Usher syndrome – “a genetic disease causing deaf and blindness.” A simple definition. In essence, this disease slowly blinds you by progressive retinis pigmentosa, as well as ruin your hearing through congenital hearing loss. This particular disease can only be inherited, and is uncommon becuase it is a recessive trait. It can occur in an estimated 1 in 11,000 people.
“Usher Syndrome” is not a name which best describes or reflects its signs and symptoms. It was named this becuase of C.H. Usher, a British ophthalmologist. He wrote about the disease when it was unknown, and described cases in which there was a clear link between congenital deafness and retinis pigmentosa. This was long ago, and he was ahead of his time, as the paper was writtin in 1914.
This condition has three seperate types; Usher Syndrome I, II and III. I is the most unfair, as the child is born almost completely deaf, and eyesight begins to fail after about age 10. In type II, eyesight does not tend to degrade until later in life, but the child is born hard of hearing. Type III syndrome is the most common, wherein loss of sight and hearing occurs much later in life.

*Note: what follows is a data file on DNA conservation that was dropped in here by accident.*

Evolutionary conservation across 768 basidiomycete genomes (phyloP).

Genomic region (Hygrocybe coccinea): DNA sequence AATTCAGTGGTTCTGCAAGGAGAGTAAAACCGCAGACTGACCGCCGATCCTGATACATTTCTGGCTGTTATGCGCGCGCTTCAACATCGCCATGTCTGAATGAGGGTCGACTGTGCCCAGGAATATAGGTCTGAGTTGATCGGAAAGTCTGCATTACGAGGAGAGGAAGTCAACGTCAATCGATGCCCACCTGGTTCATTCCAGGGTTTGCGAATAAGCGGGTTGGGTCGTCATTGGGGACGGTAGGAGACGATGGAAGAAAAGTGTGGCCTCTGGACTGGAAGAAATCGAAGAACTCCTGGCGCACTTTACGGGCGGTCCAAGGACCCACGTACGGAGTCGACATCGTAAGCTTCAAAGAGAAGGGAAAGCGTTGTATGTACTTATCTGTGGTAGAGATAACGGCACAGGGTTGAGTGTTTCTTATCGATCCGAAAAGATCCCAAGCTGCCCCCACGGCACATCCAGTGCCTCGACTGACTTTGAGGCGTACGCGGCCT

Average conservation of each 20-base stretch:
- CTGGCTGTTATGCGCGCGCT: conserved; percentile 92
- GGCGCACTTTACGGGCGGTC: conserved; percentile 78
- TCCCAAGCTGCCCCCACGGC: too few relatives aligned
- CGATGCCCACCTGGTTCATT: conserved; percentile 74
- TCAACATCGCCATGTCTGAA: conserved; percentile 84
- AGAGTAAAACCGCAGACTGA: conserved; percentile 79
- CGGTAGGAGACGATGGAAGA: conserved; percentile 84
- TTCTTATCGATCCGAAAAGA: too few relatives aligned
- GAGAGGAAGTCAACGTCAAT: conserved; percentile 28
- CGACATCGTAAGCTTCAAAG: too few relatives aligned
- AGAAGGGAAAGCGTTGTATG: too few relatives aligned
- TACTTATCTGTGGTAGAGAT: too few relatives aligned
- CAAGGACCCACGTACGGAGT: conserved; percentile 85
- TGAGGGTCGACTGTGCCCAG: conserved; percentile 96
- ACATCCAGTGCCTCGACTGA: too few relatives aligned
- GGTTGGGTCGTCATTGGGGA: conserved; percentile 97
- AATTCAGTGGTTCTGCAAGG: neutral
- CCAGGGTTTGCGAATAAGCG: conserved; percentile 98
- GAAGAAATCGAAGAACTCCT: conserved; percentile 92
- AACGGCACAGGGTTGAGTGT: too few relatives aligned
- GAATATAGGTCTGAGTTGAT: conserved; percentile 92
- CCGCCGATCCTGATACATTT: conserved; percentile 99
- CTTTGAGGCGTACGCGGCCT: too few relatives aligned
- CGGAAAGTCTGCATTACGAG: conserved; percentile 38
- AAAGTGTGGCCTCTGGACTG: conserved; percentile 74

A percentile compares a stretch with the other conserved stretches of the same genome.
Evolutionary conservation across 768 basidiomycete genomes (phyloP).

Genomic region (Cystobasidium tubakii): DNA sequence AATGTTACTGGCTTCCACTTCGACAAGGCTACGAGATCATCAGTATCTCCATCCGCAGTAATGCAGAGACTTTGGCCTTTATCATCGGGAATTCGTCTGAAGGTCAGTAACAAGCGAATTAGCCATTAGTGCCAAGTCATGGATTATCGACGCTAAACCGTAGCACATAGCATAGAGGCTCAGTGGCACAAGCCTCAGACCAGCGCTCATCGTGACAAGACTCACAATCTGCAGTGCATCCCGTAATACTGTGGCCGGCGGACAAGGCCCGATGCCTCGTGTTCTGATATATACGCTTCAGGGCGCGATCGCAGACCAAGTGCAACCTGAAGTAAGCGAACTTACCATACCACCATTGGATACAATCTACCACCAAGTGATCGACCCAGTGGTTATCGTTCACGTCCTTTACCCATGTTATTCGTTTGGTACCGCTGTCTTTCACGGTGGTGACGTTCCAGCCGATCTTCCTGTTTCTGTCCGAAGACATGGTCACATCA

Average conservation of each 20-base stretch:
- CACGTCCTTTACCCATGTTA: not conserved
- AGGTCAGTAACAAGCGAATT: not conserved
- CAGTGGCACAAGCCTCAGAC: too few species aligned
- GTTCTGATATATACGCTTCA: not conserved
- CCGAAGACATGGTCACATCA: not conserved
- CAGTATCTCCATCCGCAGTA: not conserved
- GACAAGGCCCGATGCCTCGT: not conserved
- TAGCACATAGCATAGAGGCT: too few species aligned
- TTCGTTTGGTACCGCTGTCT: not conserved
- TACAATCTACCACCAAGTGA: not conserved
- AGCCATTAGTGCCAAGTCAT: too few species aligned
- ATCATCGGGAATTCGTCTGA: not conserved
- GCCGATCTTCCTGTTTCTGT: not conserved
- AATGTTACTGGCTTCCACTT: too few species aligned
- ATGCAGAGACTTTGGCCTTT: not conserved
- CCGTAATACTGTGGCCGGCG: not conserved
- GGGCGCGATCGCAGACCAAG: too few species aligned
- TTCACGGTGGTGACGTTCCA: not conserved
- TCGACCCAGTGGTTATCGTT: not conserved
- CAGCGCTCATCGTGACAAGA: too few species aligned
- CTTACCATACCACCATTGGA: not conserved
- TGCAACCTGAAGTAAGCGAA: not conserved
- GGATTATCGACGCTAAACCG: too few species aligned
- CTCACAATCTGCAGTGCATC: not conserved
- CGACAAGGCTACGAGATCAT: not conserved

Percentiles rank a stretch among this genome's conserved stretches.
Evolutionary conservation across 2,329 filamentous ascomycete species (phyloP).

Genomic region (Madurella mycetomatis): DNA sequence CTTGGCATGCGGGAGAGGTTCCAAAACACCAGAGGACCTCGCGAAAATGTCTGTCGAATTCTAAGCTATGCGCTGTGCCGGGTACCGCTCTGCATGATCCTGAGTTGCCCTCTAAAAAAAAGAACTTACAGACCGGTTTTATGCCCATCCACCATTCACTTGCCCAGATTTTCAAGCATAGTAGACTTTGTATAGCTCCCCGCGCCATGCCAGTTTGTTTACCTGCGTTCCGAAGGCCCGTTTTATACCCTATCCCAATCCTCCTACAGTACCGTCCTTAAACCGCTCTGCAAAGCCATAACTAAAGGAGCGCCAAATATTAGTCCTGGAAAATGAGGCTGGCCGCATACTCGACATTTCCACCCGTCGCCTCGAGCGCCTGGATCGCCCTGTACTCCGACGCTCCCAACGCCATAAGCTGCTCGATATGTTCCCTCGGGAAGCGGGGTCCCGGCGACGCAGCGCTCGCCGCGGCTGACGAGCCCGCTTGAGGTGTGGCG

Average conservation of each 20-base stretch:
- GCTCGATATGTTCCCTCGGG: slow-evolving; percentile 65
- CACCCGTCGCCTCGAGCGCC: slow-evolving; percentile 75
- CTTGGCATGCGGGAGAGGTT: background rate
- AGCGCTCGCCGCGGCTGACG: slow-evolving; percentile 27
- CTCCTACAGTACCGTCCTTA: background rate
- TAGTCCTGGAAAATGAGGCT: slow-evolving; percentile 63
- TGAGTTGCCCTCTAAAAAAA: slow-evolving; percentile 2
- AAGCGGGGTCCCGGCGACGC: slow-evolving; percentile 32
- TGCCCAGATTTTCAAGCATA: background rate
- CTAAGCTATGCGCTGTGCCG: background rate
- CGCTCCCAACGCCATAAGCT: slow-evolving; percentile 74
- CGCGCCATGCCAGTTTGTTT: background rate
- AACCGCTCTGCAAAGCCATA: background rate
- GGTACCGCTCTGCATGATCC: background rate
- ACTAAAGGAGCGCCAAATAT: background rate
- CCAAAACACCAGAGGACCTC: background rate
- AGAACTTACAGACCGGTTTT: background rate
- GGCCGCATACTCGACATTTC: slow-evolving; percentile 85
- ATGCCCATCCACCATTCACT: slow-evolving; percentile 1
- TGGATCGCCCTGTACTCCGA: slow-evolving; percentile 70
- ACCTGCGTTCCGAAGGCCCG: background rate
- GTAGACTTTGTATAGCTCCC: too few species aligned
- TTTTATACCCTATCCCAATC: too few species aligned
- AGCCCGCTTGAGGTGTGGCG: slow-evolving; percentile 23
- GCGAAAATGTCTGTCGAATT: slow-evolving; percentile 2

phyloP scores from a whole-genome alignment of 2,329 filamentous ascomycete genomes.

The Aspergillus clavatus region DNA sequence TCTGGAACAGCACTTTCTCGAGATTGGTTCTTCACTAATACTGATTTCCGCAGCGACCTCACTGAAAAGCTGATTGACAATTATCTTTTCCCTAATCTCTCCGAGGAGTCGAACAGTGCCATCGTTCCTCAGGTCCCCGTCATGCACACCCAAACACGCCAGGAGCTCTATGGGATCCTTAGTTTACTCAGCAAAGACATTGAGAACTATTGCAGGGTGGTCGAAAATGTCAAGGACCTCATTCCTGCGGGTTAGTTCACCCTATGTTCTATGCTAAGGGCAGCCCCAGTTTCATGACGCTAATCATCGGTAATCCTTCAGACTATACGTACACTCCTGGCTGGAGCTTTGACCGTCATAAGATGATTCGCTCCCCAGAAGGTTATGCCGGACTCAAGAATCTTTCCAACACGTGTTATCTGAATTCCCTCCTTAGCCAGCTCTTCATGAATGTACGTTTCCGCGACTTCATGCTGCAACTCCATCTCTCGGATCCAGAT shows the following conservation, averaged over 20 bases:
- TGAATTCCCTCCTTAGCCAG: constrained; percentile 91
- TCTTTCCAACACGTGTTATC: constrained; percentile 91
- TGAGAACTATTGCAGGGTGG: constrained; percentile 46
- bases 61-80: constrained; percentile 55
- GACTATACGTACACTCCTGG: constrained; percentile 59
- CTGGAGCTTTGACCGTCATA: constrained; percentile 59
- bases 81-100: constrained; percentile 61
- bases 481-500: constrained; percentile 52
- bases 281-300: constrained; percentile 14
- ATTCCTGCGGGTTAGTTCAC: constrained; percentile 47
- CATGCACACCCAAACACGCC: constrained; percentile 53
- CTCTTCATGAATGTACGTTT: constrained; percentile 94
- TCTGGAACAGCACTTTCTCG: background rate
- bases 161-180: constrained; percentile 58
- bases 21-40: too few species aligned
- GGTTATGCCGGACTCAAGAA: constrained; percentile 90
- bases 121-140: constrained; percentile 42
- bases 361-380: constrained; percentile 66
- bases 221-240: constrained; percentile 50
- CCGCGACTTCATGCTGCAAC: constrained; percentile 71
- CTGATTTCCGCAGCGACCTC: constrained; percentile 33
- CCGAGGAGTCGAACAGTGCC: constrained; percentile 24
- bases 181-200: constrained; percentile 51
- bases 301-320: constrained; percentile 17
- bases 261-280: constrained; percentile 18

The USH3A gene is responsible for creating a protien that is essential in the development and upkeep of the retina and inner ear. Usher syndrome type III is a result of a mutation whithin this gene, however, the full explanation as to the protiens role in vision and hearing loss, is yet to be discovered.